Let’s move on.

I saw John Scheyer continue to play within himself. He struggled from the field (6-18), but he led Duke in scoring (19), while grabbing four boards, dishing out five assists, swiping three steals, turning the ball over only one time. Despite not playing a traditional point guard role, he’s dished out at least four assists in each game, turning it over only three times all season long (note: ESPN kept announcing that he had four turnovers on the season, but according to ESPN.com & CNNSI.com, it’s three…so we’ll roll with that). This means for the season, Scheyer has an astonishing 10.3/1 assist-to-turnover rate.

I saw that Kyle Singler’s shot is MIA. For the NIT, he hit a forgettable 7-28. In fact, if you include the Radford game, he’s shooting 11-41 (27% from the floor). It’s a slump and it’s nothing to worry about, especially when others step up and especially when he plays defense. Speaking of D, did yo notice…

How to guard a shooter: Ignore the ball in hand. Stick your hand directly in shooter's face, in between shooter's arms.
How to guard a shooter: Ignore the ball in hand. Stick your hand directly in shooter's face, in between shooter's arms. /

Kyle Singler is playing defense a lot like Shane Battier. One of the most basic defensive mistakes players make is when they are defending a shooter, they don’t know how to “put a hand in the face.” Players often reach up for the ball, knowing there is absolutely zero chance of blocking the ball, yet still giving the shooter a clean-ish look at the basket. What the good defenders do is, don’t bother with the bullsh*t “block” attempt. A good defender gets his hands right in the face of a defenders face, right in between the shooters arms.

Just watch Shane Battier defend Kobe Bryant.

Friday night, every time a Connecticut player tried to take a jumper in front of Singler, he got his hand in their face and they missed. I counted six times this happened. You play defense like this, you can afford to miss 10 shots.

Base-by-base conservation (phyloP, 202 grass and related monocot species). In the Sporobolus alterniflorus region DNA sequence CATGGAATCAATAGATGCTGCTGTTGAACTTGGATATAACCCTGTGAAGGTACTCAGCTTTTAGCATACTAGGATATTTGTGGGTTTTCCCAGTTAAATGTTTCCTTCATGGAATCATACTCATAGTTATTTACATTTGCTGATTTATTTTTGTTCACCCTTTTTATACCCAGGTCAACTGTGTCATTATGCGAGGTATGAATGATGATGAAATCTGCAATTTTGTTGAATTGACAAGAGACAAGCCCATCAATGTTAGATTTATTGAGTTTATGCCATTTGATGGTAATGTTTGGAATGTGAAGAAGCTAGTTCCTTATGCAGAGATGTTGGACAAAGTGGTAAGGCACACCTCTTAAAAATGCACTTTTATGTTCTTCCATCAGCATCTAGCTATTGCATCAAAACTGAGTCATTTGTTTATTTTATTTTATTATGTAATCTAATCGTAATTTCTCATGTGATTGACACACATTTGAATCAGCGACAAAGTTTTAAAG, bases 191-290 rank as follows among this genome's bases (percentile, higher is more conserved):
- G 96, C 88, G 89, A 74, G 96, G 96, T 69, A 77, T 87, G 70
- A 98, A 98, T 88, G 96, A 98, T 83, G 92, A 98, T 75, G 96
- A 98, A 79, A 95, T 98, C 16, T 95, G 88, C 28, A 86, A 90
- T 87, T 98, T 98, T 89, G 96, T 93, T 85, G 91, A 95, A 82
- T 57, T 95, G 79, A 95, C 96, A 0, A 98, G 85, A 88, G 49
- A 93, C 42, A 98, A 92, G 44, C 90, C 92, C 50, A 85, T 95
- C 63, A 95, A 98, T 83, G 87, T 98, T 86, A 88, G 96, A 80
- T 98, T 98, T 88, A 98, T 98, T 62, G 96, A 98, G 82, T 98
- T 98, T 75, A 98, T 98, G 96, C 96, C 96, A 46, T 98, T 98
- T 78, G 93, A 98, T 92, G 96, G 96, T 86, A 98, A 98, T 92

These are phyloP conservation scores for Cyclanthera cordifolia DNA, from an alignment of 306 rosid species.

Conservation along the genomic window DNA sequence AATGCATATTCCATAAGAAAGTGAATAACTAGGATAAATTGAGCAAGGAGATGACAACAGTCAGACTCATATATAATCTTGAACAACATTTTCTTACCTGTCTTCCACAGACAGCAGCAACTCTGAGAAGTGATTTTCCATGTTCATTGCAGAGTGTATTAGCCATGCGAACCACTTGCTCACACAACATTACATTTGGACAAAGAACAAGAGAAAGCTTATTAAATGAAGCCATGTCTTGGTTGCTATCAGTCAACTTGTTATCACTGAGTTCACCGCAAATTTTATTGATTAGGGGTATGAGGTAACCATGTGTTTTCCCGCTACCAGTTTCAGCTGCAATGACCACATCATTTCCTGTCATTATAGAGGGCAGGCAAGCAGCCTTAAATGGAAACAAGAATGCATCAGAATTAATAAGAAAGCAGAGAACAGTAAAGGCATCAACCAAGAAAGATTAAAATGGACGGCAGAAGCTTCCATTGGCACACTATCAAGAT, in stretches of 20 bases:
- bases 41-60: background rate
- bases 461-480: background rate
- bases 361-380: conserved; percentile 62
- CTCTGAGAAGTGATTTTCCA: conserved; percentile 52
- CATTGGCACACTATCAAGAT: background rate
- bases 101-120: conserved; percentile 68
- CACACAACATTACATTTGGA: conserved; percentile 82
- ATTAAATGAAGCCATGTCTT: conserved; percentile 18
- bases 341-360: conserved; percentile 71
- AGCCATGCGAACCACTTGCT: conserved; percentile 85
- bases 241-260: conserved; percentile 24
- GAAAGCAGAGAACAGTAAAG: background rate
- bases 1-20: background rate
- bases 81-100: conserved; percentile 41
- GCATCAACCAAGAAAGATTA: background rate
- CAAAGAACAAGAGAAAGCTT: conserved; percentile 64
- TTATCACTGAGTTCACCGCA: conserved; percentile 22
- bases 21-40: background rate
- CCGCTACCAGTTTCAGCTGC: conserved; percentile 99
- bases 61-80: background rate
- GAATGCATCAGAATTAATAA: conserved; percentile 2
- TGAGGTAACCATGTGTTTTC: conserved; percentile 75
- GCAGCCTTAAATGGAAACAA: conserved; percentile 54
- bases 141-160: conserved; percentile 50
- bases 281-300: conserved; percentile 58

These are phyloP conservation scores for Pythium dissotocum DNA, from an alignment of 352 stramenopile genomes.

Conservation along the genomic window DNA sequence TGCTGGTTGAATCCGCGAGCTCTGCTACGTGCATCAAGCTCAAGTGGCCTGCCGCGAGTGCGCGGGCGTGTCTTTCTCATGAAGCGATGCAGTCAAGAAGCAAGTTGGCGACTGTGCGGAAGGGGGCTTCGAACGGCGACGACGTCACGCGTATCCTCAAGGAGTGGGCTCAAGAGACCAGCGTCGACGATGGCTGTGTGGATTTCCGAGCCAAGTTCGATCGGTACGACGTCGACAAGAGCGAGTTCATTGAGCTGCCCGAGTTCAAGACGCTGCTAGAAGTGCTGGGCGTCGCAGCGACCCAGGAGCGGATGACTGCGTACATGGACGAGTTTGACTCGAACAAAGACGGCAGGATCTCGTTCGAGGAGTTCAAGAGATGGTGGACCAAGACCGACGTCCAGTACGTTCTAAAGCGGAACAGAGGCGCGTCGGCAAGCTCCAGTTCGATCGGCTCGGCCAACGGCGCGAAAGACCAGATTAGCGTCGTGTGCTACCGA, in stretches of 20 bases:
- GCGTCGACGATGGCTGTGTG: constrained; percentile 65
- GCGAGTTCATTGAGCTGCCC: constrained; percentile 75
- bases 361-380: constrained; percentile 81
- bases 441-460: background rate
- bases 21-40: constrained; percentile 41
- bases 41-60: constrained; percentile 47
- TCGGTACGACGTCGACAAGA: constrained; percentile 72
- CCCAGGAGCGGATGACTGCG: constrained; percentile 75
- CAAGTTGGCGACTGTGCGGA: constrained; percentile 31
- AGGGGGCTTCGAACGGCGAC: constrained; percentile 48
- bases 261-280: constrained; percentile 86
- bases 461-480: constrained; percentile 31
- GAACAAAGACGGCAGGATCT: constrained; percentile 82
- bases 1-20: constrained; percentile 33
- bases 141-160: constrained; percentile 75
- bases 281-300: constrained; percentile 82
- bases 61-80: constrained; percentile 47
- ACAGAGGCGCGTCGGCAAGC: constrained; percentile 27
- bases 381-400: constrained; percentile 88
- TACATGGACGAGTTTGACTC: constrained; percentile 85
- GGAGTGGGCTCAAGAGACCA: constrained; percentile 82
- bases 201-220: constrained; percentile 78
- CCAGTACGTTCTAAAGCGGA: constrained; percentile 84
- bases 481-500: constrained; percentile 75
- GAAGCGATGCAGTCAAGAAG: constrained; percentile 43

I saw that Duke’s offense disappeared in the final 12 minutes. For the record, Duke hit one basket and two free throws in the final 720 seconds against Connecticut. Obviously at the 7-8 minute mark, Duke slowed it down, typically not getting into the flow of their offense until the 18-second mark. Yet again, Duke stopped dropping the ball inside, allowing the Huskies the guard just three players. We cannot abandon the inside game.

Anyhow, after wards, the discussion of the day turned to Duke’s “athleticism” or lack of athleticism. According to The Big Lead, ESPN’s Doug Gottlieb felt after the ASU game that Duke was “alarmingly unathletic.”

Of course Coach K wasn’t too pleased after the UConn game and had this to say:

"He should be an expert on alarmingly non-athletic. So I’ll have to take a look at that a little bit closer because it comes from an expert who actually knows what it feels like to be alarmingly non-athletic.Actually, we’re pretty athletic; we’re just not as athletic as UConn. Singler is a really good athlete. Lance, Miles. Jon is not leaping tall buildings with a single bound but he’s a real good athlete. But I wouldn’t call us like this athletic team, but we’re not amazingly non-athletic. And I would rather not get into a discussion with Doug because I have respect of his stature and he should have his arguments with people of similar stature. That would be a good thing."